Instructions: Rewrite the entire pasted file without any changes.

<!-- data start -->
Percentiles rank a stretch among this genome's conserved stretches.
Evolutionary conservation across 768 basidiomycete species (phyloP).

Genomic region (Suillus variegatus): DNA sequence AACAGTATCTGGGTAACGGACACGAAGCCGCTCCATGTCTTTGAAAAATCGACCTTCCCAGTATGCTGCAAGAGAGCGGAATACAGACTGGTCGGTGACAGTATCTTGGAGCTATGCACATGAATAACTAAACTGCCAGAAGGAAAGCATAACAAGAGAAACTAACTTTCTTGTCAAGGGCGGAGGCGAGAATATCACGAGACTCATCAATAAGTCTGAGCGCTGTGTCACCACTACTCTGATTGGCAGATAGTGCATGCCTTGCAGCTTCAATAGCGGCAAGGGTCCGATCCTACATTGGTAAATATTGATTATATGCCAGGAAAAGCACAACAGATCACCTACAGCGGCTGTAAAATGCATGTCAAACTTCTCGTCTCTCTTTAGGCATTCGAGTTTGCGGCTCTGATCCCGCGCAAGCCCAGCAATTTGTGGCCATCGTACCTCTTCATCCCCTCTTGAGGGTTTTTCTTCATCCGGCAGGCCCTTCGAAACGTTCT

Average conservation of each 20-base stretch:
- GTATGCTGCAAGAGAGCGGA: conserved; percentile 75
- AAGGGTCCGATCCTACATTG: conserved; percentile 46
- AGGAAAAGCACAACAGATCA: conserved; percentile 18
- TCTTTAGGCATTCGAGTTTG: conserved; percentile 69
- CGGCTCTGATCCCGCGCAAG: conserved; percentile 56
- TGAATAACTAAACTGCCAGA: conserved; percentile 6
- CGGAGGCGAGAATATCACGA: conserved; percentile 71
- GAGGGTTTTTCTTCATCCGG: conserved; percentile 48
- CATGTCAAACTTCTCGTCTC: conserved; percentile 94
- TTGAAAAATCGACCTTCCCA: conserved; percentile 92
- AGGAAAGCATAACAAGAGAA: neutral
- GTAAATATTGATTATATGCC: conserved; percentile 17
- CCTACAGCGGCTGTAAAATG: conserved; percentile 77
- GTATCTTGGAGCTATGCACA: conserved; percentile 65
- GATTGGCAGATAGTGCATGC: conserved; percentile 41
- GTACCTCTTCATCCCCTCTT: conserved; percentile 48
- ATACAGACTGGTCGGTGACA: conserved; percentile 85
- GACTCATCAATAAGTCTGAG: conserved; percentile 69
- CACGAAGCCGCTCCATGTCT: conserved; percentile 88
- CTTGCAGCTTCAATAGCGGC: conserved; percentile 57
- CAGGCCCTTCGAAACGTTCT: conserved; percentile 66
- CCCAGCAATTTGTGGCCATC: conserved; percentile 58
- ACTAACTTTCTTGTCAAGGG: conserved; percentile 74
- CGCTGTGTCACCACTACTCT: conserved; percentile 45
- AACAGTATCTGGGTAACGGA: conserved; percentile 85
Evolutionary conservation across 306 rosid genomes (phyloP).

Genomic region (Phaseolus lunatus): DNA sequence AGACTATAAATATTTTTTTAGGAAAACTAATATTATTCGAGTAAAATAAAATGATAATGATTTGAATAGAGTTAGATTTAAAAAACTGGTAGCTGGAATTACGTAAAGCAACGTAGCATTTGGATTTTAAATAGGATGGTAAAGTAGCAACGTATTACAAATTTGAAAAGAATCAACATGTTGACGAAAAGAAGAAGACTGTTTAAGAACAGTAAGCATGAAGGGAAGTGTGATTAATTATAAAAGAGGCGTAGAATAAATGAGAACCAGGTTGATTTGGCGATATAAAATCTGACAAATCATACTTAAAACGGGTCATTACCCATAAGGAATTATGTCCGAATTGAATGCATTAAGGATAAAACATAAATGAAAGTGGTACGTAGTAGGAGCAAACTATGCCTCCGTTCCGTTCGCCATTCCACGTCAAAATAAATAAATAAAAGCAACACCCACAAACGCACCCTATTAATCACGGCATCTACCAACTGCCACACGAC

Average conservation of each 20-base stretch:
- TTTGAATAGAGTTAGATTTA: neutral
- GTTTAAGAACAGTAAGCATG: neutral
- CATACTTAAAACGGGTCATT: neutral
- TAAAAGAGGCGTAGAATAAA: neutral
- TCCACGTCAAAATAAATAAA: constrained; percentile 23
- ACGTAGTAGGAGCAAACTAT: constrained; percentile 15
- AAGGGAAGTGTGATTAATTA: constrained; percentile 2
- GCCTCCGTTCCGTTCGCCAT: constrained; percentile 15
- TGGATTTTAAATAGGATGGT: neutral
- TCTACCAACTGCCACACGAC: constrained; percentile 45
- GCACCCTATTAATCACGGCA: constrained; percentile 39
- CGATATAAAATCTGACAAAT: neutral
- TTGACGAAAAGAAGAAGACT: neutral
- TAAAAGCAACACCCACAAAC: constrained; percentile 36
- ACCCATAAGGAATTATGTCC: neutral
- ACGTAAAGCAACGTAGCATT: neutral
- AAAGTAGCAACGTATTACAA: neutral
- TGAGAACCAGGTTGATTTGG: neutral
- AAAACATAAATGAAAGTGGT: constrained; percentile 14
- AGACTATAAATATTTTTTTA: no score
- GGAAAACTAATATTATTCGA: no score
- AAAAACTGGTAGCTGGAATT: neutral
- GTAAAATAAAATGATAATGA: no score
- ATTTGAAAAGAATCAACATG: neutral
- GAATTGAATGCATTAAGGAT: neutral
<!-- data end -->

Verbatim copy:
Percentiles rank a stretch among this genome's conserved stretches.
Evolutionary conservation across 768 basidiomycete species (phyloP).

Genomic region (Suillus variegatus): DNA sequence AACAGTATCTGGGTAACGGACACGAAGCCGCTCCATGTCTTTGAAAAATCGACCTTCCCAGTATGCTGCAAGAGAGCGGAATACAGACTGGTCGGTGACAGTATCTTGGAGCTATGCACATGAATAACTAAACTGCCAGAAGGAAAGCATAACAAGAGAAACTAACTTTCTTGTCAAGGGCGGAGGCGAGAATATCACGAGACTCATCAATAAGTCTGAGCGCTGTGTCACCACTACTCTGATTGGCAGATAGTGCATGCCTTGCAGCTTCAATAGCGGCAAGGGTCCGATCCTACATTGGTAAATATTGATTATATGCCAGGAAAAGCACAACAGATCACCTACAGCGGCTGTAAAATGCATGTCAAACTTCTCGTCTCTCTTTAGGCATTCGAGTTTGCGGCTCTGATCCCGCGCAAGCCCAGCAATTTGTGGCCATCGTACCTCTTCATCCCCTCTTGAGGGTTTTTCTTCATCCGGCAGGCCCTTCGAAACGTTCT

Average conservation of each 20-base stretch:
- GTATGCTGCAAGAGAGCGGA: conserved; percentile 75
- AAGGGTCCGATCCTACATTG: conserved; percentile 46
- AGGAAAAGCACAACAGATCA: conserved; percentile 18
- TCTTTAGGCATTCGAGTTTG: conserved; percentile 69
- CGGCTCTGATCCCGCGCAAG: conserved; percentile 56
- TGAATAACTAAACTGCCAGA: conserved; percentile 6
- CGGAGGCGAGAATATCACGA: conserved; percentile 71
- GAGGGTTTTTCTTCATCCGG: conserved; percentile 48
- CATGTCAAACTTCTCGTCTC: conserved; percentile 94
- TTGAAAAATCGACCTTCCCA: conserved; percentile 92
- AGGAAAGCATAACAAGAGAA: neutral
- GTAAATATTGATTATATGCC: conserved; percentile 17
- CCTACAGCGGCTGTAAAATG: conserved; percentile 77
- GTATCTTGGAGCTATGCACA: conserved; percentile 65
- GATTGGCAGATAGTGCATGC: conserved; percentile 41
- GTACCTCTTCATCCCCTCTT: conserved; percentile 48
- ATACAGACTGGTCGGTGACA: conserved; percentile 85
- GACTCATCAATAAGTCTGAG: conserved; percentile 69
- CACGAAGCCGCTCCATGTCT: conserved; percentile 88
- CTTGCAGCTTCAATAGCGGC: conserved; percentile 57
- CAGGCCCTTCGAAACGTTCT: conserved; percentile 66
- CCCAGCAATTTGTGGCCATC: conserved; percentile 58
- ACTAACTTTCTTGTCAAGGG: conserved; percentile 74
- CGCTGTGTCACCACTACTCT: conserved; percentile 45
- AACAGTATCTGGGTAACGGA: conserved; percentile 85
Evolutionary conservation across 306 rosid genomes (phyloP).

Genomic region (Phaseolus lunatus): DNA sequence AGACTATAAATATTTTTTTAGGAAAACTAATATTATTCGAGTAAAATAAAATGATAATGATTTGAATAGAGTTAGATTTAAAAAACTGGTAGCTGGAATTACGTAAAGCAACGTAGCATTTGGATTTTAAATAGGATGGTAAAGTAGCAACGTATTACAAATTTGAAAAGAATCAACATGTTGACGAAAAGAAGAAGACTGTTTAAGAACAGTAAGCATGAAGGGAAGTGTGATTAATTATAAAAGAGGCGTAGAATAAATGAGAACCAGGTTGATTTGGCGATATAAAATCTGACAAATCATACTTAAAACGGGTCATTACCCATAAGGAATTATGTCCGAATTGAATGCATTAAGGATAAAACATAAATGAAAGTGGTACGTAGTAGGAGCAAACTATGCCTCCGTTCCGTTCGCCATTCCACGTCAAAATAAATAAATAAAAGCAACACCCACAAACGCACCCTATTAATCACGGCATCTACCAACTGCCACACGAC

Average conservation of each 20-base stretch:
- TTTGAATAGAGTTAGATTTA: neutral
- GTTTAAGAACAGTAAGCATG: neutral
- CATACTTAAAACGGGTCATT: neutral
- TAAAAGAGGCGTAGAATAAA: neutral
- TCCACGTCAAAATAAATAAA: constrained; percentile 23
- ACGTAGTAGGAGCAAACTAT: constrained; percentile 15
- AAGGGAAGTGTGATTAATTA: constrained; percentile 2
- GCCTCCGTTCCGTTCGCCAT: constrained; percentile 15
- TGGATTTTAAATAGGATGGT: neutral
- TCTACCAACTGCCACACGAC: constrained; percentile 45
- GCACCCTATTAATCACGGCA: constrained; percentile 39
- CGATATAAAATCTGACAAAT: neutral
- TTGACGAAAAGAAGAAGACT: neutral
- TAAAAGCAACACCCACAAAC: constrained; percentile 36
- ACCCATAAGGAATTATGTCC: neutral
- ACGTAAAGCAACGTAGCATT: neutral
- AAAGTAGCAACGTATTACAA: neutral
- TGAGAACCAGGTTGATTTGG: neutral
- AAAACATAAATGAAAGTGGT: constrained; percentile 14
- AGACTATAAATATTTTTTTA: no score
- GGAAAACTAATATTATTCGA: no score
- AAAAACTGGTAGCTGGAATT: neutral
- GTAAAATAAAATGATAATGA: no score
- ATTTGAAAAGAATCAACATG: neutral
- GAATTGAATGCATTAAGGAT: neutral